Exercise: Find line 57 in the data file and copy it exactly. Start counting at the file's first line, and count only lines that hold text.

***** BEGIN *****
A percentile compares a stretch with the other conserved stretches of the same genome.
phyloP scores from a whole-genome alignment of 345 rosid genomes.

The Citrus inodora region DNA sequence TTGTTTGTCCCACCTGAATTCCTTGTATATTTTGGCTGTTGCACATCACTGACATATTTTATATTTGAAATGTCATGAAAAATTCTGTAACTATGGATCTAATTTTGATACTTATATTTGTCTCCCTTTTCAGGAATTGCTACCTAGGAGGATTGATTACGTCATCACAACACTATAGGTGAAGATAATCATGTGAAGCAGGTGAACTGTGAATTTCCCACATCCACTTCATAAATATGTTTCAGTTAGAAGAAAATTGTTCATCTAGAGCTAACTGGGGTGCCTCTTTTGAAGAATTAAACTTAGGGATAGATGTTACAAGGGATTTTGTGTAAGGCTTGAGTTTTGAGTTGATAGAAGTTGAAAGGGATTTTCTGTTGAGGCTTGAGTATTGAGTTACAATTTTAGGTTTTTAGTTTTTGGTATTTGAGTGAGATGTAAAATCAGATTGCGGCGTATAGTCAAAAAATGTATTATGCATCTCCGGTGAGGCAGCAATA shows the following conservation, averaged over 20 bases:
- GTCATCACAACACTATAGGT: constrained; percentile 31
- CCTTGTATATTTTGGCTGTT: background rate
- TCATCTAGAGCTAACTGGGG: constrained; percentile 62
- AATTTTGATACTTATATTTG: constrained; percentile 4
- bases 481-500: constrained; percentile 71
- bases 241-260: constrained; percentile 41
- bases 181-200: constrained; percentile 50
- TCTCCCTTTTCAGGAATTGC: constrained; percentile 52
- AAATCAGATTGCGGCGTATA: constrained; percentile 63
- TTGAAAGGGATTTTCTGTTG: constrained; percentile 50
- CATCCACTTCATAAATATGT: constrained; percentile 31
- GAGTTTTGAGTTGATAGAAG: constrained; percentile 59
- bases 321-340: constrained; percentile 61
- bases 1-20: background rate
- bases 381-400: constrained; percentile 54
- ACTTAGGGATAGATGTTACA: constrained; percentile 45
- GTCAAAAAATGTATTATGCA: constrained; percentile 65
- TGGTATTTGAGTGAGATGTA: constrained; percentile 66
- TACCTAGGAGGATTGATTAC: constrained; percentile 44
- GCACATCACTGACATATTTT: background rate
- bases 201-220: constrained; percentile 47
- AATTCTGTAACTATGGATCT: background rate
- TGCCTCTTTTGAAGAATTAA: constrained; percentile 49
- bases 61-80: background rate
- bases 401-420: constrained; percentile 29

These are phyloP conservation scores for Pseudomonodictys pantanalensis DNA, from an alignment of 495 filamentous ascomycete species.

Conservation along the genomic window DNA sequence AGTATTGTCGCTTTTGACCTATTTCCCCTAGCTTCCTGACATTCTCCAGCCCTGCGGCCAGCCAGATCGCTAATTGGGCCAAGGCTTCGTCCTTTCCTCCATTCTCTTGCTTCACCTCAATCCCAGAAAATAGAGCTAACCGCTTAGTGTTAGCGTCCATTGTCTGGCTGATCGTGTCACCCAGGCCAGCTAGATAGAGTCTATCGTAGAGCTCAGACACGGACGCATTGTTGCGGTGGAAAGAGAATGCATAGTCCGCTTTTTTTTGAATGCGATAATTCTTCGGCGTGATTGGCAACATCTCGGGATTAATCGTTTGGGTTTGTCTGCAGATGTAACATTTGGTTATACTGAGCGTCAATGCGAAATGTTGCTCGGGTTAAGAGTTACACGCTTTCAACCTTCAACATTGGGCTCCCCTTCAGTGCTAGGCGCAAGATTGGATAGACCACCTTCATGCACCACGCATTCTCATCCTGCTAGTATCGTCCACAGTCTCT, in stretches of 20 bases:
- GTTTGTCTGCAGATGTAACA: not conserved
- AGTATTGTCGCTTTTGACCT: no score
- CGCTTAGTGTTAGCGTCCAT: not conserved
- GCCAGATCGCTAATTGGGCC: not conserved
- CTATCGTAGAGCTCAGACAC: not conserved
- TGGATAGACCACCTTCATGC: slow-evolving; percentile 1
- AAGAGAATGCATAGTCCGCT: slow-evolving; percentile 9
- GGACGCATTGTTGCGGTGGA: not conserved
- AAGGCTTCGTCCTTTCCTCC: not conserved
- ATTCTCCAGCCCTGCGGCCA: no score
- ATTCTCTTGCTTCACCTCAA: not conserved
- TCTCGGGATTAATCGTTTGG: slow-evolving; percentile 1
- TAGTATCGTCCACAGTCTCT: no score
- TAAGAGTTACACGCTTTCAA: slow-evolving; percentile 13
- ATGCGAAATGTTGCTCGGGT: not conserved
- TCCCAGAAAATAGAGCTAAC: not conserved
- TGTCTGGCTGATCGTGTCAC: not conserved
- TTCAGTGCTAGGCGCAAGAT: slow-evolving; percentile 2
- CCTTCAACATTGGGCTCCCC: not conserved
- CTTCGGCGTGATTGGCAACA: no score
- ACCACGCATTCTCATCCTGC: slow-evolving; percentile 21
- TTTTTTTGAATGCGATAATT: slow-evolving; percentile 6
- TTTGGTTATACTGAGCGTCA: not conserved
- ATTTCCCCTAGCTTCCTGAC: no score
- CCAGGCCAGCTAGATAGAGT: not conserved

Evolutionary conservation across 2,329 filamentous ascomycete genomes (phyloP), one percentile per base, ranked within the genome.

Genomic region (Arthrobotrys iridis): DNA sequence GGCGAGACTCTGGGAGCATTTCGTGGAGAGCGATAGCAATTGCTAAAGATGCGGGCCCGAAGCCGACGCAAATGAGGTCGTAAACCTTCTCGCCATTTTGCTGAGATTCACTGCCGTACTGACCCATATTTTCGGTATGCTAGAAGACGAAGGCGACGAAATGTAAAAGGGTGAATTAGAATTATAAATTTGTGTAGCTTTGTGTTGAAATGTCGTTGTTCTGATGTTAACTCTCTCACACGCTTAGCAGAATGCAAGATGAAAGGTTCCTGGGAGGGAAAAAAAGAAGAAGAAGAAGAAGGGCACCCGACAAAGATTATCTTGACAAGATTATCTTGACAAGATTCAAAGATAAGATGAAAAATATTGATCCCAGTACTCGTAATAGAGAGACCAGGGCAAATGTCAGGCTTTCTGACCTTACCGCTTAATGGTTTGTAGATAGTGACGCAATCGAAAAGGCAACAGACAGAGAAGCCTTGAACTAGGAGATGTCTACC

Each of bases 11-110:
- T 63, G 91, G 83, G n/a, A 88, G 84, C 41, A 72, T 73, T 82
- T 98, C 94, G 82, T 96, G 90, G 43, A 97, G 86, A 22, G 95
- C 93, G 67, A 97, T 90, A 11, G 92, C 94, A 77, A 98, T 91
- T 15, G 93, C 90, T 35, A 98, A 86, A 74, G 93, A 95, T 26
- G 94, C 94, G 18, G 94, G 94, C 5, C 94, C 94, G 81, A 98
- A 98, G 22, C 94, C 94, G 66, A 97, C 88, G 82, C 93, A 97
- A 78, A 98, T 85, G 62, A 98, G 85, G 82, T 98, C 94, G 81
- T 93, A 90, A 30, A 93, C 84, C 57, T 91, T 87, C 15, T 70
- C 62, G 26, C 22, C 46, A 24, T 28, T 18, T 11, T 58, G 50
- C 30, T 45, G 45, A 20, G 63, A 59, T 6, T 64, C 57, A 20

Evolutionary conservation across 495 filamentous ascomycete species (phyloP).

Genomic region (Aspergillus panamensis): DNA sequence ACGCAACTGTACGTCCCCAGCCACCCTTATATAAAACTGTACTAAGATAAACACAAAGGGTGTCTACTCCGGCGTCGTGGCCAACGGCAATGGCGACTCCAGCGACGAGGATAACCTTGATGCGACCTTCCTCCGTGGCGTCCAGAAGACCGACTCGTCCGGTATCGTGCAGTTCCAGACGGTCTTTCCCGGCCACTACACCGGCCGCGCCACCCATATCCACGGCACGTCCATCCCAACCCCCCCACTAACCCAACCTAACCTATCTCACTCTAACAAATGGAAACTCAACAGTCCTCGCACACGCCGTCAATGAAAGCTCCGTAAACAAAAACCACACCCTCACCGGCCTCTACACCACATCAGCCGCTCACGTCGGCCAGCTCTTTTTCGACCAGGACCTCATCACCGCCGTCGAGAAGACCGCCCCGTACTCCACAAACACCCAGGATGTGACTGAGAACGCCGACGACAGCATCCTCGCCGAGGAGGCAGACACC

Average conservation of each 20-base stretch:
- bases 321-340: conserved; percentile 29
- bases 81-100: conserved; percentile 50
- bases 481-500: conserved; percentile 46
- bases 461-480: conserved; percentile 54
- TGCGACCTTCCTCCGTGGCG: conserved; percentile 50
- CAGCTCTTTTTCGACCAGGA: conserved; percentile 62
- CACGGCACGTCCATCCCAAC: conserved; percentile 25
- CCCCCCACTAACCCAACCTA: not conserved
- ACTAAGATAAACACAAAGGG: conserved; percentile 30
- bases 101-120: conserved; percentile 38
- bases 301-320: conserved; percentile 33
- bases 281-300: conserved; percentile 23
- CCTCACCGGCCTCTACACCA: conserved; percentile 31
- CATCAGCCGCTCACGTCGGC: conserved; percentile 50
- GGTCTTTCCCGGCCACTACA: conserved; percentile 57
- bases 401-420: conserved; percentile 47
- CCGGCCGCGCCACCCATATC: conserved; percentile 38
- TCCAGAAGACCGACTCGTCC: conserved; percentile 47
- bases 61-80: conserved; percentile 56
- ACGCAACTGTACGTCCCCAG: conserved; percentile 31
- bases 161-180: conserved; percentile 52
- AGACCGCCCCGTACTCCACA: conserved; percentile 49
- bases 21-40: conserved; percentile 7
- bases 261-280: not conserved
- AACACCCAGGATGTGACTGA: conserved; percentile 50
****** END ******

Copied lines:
Genomic region (Arthrobotrys iridis): DNA sequence GGCGAGACTCTGGGAGCATTTCGTGGAGAGCGATAGCAATTGCTAAAGATGCGGGCCCGAAGCCGACGCAAATGAGGTCGTAAACCTTCTCGCCATTTTGCTGAGATTCACTGCCGTACTGACCCATATTTTCGGTATGCTAGAAGACGAAGGCGACGAAATGTAAAAGGGTGAATTAGAATTATAAATTTGTGTAGCTTTGTGTTGAAATGTCGTTGTTCTGATGTTAACTCTCTCACACGCTTAGCAGAATGCAAGATGAAAGGTTCCTGGGAGGGAAAAAAAGAAGAAGAAGAAGAAGGGCACCCGACAAAGATTATCTTGACAAGATTATCTTGACAAGATTCAAAGATAAGATGAAAAATATTGATCCCAGTACTCGTAATAGAGAGACCAGGGCAAATGTCAGGCTTTCTGACCTTACCGCTTAATGGTTTGTAGATAGTGACGCAATCGAAAAGGCAACAGACAGAGAAGCCTTGAACTAGGAGATGTCTACC